That is absolutely deplorable, and sounds very similar to the stories the two University of Minnesota employees had that resulted in Teague "resigning" this past Friday.  If this was the only incident, it would be awful and disgusting.  But Rayno continues to tell more stories of additional incidents.

The incident wasn’t the first with Teague. When he first arrived at the university we would communicate via texts, mostly about athletics. But over time the tone of the messages slowly changed, particularly at night. He would pepper work talk with comments that at first felt weird and eventually unacceptable. Once, he called me "cute." Another night, after I declined meeting for a drink, he asked me if I was wearing pajamas. I brought my concerns to a work colleague, who suggested I downplay the remarks and keep things light. But in the aftermath of Dec. 13, it got worse. When I had to call Teague for a quote, he would often afterward say, "You owe me." He suggested I travel with the Gophers summer caravan to "get more scoops." He once asked if I was going to Dallas for the Final Four. When I replied that our newspaper was not covering it because of budget issues, he texted: "I have other options to get u there in style.’’ And when I declined to meet him if he suggested a drink he would text things like "R u pouting?" and "The colonel is coming after you."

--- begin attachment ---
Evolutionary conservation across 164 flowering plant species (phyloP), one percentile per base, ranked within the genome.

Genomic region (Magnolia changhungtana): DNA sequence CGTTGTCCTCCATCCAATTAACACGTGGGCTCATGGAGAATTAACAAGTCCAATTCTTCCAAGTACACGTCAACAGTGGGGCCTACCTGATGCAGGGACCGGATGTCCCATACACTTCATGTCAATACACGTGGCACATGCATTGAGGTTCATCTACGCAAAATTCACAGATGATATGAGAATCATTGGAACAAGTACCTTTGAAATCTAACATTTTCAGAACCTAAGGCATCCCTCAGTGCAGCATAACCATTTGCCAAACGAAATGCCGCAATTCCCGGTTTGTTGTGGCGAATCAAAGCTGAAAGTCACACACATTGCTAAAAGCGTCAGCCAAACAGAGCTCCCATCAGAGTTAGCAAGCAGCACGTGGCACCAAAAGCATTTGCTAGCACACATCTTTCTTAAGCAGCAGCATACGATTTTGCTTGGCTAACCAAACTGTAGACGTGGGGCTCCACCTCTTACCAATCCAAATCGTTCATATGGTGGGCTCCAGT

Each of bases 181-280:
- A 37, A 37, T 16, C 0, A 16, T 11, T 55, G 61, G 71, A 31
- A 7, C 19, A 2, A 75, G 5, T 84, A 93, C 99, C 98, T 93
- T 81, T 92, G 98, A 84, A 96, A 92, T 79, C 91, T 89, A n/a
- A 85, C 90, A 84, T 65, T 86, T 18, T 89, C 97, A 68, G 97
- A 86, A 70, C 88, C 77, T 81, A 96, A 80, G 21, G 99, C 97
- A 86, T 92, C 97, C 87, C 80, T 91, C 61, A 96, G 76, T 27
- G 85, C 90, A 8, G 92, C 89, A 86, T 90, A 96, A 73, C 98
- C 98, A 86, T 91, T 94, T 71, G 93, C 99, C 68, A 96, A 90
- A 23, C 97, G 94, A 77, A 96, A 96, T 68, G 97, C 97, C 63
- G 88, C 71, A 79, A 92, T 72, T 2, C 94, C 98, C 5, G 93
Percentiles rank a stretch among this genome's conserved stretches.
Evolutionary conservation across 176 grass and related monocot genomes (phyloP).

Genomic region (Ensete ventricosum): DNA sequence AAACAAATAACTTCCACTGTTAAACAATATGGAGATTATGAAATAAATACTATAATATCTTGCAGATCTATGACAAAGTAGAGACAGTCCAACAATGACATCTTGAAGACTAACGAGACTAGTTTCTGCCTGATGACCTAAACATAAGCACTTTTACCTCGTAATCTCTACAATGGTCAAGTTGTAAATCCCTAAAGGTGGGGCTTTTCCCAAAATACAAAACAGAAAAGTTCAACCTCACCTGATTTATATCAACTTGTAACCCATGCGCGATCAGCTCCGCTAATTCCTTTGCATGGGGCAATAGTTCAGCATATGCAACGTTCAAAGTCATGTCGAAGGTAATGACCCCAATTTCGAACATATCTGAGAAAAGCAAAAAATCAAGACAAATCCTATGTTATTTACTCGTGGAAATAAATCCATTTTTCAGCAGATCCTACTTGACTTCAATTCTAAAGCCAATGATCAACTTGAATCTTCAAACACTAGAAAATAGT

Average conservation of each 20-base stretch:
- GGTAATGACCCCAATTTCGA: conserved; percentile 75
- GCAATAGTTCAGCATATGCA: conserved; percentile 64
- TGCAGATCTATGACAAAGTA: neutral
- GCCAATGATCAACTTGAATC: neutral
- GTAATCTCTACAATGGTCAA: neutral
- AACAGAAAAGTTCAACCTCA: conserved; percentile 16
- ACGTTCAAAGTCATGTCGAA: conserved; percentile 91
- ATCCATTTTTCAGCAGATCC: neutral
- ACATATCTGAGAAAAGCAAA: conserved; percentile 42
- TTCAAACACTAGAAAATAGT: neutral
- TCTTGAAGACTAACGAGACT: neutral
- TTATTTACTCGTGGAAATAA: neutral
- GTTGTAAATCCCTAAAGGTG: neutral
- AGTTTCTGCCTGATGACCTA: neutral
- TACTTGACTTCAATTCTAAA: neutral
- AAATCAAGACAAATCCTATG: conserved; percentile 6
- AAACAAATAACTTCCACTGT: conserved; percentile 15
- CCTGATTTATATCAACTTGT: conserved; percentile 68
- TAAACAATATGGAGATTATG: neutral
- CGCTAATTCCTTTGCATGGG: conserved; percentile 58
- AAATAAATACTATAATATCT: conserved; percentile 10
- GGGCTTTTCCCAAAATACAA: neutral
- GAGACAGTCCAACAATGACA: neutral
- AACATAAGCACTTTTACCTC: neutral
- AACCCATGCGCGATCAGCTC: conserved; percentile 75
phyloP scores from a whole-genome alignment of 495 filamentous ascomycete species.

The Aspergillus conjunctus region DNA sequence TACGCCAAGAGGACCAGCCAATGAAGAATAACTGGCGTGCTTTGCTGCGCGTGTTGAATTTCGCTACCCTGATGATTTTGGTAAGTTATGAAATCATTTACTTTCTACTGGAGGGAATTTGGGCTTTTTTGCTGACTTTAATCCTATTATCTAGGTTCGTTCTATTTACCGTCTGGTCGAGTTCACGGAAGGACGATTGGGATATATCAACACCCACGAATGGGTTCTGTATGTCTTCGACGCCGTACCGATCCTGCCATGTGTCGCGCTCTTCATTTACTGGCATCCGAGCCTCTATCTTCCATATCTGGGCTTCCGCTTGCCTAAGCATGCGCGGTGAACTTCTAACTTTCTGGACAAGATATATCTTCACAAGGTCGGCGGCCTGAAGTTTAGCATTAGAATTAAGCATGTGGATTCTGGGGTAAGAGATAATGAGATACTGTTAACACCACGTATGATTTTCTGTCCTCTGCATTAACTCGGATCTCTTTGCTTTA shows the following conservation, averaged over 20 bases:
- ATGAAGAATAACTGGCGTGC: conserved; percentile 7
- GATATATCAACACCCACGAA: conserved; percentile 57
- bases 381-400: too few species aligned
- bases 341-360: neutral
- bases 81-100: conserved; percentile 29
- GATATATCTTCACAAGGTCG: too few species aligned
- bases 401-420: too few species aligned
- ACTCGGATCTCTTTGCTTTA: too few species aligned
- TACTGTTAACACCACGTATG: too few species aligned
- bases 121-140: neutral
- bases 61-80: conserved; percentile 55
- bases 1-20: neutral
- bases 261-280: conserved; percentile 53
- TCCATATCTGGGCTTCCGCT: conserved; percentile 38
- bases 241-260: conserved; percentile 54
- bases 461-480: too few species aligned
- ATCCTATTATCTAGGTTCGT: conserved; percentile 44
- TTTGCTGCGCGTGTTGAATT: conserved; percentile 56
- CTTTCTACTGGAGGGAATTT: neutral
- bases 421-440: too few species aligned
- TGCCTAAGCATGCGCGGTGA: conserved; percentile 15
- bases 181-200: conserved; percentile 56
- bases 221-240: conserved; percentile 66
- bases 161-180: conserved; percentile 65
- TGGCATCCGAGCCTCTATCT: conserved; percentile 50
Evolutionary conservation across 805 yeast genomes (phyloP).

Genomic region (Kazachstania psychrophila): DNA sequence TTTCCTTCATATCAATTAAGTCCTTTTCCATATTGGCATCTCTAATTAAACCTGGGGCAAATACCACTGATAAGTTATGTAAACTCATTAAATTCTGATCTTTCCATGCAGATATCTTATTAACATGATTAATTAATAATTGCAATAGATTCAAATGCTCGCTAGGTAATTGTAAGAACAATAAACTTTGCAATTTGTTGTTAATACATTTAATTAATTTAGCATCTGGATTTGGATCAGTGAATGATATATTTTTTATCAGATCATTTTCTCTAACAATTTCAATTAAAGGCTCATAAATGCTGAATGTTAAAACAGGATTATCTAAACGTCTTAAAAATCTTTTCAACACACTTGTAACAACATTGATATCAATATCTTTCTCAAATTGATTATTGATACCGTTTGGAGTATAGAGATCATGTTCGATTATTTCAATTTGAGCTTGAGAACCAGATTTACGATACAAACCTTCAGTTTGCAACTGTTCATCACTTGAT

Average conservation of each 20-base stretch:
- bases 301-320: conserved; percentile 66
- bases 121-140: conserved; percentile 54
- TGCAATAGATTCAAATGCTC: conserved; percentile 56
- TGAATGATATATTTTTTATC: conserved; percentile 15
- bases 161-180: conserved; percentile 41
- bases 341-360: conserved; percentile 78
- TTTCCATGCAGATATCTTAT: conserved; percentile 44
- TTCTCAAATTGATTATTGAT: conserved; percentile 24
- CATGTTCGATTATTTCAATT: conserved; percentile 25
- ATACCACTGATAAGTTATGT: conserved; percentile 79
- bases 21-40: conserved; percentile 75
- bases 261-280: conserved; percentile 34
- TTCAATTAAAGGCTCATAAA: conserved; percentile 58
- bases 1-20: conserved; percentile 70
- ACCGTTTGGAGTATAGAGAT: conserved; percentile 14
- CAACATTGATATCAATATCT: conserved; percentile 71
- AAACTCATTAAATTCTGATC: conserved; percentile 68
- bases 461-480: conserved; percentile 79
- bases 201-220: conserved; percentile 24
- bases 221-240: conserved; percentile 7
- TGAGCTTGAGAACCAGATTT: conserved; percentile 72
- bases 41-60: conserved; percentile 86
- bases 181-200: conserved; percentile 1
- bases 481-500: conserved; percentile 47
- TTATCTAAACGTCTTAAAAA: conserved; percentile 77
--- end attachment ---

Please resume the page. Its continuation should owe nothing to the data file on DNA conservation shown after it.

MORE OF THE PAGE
Now that makes the story even worse.  This is absolutely horrific conduct by any person, much less one in a leadership position at a major public university.  But it gets even worse.  As Rayno recaps, as she started to ignore Teague's inappropriate advances, Teague began to treat her differently then any other reporter covering a team at the university.

I avoided him as much as possible. Losing meaningful access to an athletic director isn’t a situation a college reporter wants to find herself in, but to me it was the best of all the bad options. He noticed the change. "Ur no fun anymore," he texted. "U seem obtuse." "Ur radio silent." "U think I’m gross." "Ur giving me a complex." "U hate me, I’m toxic."

The only unfortunate thing that Rayno did is not taking Teague's abuse publicly sooner.  As she details in her article, she went to her bosses at the Star Tribune who helped her devise an action plan that could have ended up with her editors reported Teague's conduct to his superiors at the University.  Unfortunately for all involved she did not do so.  However, and I mean this with all sincerity, Rayno CAN NOT be blamed for not doing so, especially in a world were we still see women journalists claims not always being taken as truthful, and with no other evidence other than her mistreatment to take to the University.  She now realizes herself that she wishes she had come forward at the time.